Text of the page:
Waited so long no one to share (why did you keep me waiting)
Could you belong to someone
Show you care I'll be there
Carrie is it more than a dream this time (more than a dream)
Carrie can I tell everyone you're mine (tell them you're mine)
I will never be the same
And now you made me live again
Carrie is it more than a dream this time
Carrie is it more than a dream this time
My heart is open wide
You know how I feel inside
You see my sad old days are over
Never need to hide away
Gettin' stronger everyday Carrie Carrie
chorus
Carrie can I tell everyone your mine (tell them you're mine)
Carrie is it more than a dream this time ( more than a dream)

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Julia

Half of what i say is meaningless
But i say it just to reach you, julia
Julia, julia, oceanchild, calls me
So i sing a song of love, julia
Julia, seashell eyes, windy smile, calls me
So i sing a song of love, julia
Her hair of floating sky is shimmering, glimmering,
In the sun
Julia, julia, morning moon, touch me
So i sing a song of love, julia
When i cannot sing my heart
I can only speak my mind, julia
Julia, sleeping sand, silent cloud, touch me
So i sing a song of love, julia
Hum hum hum hum...calls me
So i sing a song of love for julia, julia, julia

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Julia

Half of what I say is meaningless
But I say it just to reach you
Julia
Julia
Julia
Oceanchild
Calls me
So I sing a song of love
Julia
Julia
Seashell eyes
Windy smile
So I sing a song of love
Julia
Her hair of floating sky is shimmering
Glimmering
In the sun
Julia
Julia
Morning moon
Touch me
So I sing a song of love
Julia
When I cannot sing my heart
I can only speak my mind
Julia
Julia
Sleeping sand
Silent cloud
Touch me
So I sing a song of love
Julia
Calls me
So I sing a song of love
For julia
Julia
Julia

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Ben Boyd's Tower

Ben Boyd's Tower is watching—
Watching o’er the sea;
Ben Boyd’s Tower is waiting
For her and me.
We do not know the day,
We do not know the hour,
But we know that we shall meet
By Ben Boyd’s Tower.

Moonlight peoples Boyd Tower,
Mystic are its walls;
Lightly dance the lovers
In its haunted halls.

Ben Boyd’s Tower is watching—
Watching o’er the foam;
Ben Boyd’s Tower is waiting
Till the “Wanderer” comes home.

O! he lay above us—
High above the surf—
Finger-nails and toe-caps
Digging in the turf.

We do not know the day,
We do not know the hour,
But Two and Two shall meet again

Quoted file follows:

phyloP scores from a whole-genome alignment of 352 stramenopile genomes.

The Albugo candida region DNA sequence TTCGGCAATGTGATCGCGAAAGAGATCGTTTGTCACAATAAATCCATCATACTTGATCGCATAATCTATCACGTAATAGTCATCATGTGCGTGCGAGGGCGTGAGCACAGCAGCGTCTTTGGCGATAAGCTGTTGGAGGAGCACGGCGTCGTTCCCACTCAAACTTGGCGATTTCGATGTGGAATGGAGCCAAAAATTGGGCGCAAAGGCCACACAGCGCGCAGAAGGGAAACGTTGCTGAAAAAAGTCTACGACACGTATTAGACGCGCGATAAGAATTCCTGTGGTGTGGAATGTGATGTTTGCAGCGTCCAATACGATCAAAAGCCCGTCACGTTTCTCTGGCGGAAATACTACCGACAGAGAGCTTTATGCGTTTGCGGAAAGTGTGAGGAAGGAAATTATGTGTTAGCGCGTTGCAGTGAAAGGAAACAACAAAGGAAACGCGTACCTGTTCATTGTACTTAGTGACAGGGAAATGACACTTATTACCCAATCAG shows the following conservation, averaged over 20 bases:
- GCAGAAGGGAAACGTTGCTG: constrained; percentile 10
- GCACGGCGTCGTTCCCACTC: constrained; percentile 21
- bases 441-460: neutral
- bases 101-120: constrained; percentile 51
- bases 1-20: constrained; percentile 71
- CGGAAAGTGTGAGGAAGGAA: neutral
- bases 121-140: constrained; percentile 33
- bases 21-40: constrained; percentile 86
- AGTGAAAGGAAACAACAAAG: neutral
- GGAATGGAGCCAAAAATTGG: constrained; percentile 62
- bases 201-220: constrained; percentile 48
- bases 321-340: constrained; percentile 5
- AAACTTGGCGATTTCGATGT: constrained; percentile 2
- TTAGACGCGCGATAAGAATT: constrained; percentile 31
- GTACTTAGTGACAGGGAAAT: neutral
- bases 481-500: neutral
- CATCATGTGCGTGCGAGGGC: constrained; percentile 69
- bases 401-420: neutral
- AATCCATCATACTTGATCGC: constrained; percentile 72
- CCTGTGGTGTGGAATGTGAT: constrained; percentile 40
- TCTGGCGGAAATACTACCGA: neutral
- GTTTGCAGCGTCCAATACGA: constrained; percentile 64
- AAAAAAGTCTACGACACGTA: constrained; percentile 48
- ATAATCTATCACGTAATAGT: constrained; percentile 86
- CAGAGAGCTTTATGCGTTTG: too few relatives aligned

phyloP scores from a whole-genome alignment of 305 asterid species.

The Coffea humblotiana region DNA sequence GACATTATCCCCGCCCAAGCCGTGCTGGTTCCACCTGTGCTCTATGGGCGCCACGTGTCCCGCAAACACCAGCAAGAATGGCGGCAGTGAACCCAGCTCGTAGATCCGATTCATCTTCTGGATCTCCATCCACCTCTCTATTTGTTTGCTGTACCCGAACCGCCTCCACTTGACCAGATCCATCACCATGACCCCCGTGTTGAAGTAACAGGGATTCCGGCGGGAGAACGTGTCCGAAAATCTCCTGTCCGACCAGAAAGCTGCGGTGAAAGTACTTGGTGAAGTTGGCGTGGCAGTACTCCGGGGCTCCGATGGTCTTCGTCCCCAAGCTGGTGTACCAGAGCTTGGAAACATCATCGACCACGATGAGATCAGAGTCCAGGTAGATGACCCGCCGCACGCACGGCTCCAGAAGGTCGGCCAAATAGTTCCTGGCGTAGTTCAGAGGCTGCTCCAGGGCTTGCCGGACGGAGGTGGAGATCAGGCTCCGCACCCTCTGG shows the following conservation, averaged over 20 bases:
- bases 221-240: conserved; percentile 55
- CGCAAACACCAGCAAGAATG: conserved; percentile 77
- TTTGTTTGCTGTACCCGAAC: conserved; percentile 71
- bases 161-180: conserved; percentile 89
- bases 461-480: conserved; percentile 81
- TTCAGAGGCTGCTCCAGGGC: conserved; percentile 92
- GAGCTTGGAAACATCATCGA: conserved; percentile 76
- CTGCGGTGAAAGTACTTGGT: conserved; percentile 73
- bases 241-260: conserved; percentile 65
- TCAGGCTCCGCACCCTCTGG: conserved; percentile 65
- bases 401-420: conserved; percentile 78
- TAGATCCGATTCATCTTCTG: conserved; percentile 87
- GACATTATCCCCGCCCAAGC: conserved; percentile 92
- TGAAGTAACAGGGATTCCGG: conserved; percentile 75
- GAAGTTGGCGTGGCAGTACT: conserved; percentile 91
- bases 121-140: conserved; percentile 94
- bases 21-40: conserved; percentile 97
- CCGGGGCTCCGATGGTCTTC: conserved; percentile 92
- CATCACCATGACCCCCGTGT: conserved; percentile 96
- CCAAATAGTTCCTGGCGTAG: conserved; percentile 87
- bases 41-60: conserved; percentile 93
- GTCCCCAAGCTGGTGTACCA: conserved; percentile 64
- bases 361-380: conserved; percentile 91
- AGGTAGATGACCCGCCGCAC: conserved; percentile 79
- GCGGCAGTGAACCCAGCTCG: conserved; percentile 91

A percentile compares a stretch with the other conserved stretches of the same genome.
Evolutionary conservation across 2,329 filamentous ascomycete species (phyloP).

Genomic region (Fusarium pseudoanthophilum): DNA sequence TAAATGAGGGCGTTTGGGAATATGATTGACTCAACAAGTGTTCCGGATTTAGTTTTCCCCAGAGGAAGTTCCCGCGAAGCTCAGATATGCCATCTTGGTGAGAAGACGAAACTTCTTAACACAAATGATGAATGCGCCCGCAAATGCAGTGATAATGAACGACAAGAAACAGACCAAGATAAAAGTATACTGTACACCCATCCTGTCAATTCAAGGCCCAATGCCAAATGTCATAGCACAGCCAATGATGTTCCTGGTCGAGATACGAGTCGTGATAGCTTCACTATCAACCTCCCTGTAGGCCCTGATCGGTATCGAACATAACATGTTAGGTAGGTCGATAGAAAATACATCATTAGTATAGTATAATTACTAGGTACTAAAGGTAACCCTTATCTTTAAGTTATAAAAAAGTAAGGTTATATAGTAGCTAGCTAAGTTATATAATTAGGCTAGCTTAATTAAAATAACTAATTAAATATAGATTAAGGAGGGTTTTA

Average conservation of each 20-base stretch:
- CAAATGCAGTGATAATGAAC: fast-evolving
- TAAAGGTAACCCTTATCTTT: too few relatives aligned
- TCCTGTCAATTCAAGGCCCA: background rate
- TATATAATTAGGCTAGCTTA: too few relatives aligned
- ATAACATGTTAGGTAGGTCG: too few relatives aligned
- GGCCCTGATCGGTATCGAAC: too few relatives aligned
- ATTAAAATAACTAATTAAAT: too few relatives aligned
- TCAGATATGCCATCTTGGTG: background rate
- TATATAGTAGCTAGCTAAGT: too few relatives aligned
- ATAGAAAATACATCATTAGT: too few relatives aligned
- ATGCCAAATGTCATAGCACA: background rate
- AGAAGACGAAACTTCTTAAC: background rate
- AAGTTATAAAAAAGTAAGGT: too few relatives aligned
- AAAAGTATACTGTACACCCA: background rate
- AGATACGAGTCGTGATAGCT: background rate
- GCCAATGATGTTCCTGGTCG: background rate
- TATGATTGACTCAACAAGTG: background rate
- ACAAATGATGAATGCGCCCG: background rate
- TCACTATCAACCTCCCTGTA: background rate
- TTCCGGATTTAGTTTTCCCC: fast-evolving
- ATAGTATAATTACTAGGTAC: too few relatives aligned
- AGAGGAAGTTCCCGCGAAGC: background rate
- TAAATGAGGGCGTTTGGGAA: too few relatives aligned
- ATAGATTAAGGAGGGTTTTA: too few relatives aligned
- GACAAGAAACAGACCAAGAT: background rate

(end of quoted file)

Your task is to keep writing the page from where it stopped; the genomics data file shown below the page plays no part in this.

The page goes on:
By Ben Boyd’s Tower.

There’s an ancient dame in Eden—
Basket on her arm—
And she goes down the Main Street
From the old, old farm.

Hood drawn on her forehead—
Withered dame and grey—
She never looks on Boyd Tower
Out across the Bay.

Bright eyes in the ballroom,
Coquetting with two,
Just for love of mischief,
As a girl will do.
A quarrel in the bar-room—
All within the hour—
And four men rode from Boyd Town
To Ben Boyd’s Tower.

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John Dryden

Palamon And Arcite; Or, The Knight's Tale. From Chaucer. In Three Books. Book III.

The day approached when Fortune should decide
The important enterprise, and give the bride;
For now the rivals round the world had sought,
And each his number, well appointed, brought.
The nations far and near contend in choice,
And send the flower of war by public voice;
That after or before were never known
Such chiefs, as each an army seemed alone:
Beside the champions, all of high degree,
Who knighthood loved, and deeds of chivalry,
Thronged to the lists, and envied to behold
The names of others, not their own, enrolled.
Nor seems it strange; for every noble knight
Who loves the fair, and is endued with might,
In such a quarrel would be proud to fight.
There breathes not scarce a man on British ground
(An isle for love and arms of old renowned)
But would have sold his life to purchase fame,
To Palamon or Arcite sent his name;
And had the land selected of the best,
Half had come hence, and let the world provide the rest.
A hundred knights with Palamon there came,
Approved in fight, and men of mighty name;
Their arms were several, as their nations were,
But furnished all alike with sword and spear.

Some wore coat armour, imitating scale,
And next their skins were stubborn shirts of mail;
Some wore a breastplate and a light juppon,
Their horses clothed with rich caparison;
Some for defence would leathern bucklers use
Of folded hides, and others shields of Pruce.
One hung a pole-axe at his saddle-bow,
And one a heavy mace to stun the foe;
One for his legs and knees provided well,
With jambeux armed, and double plates of steel;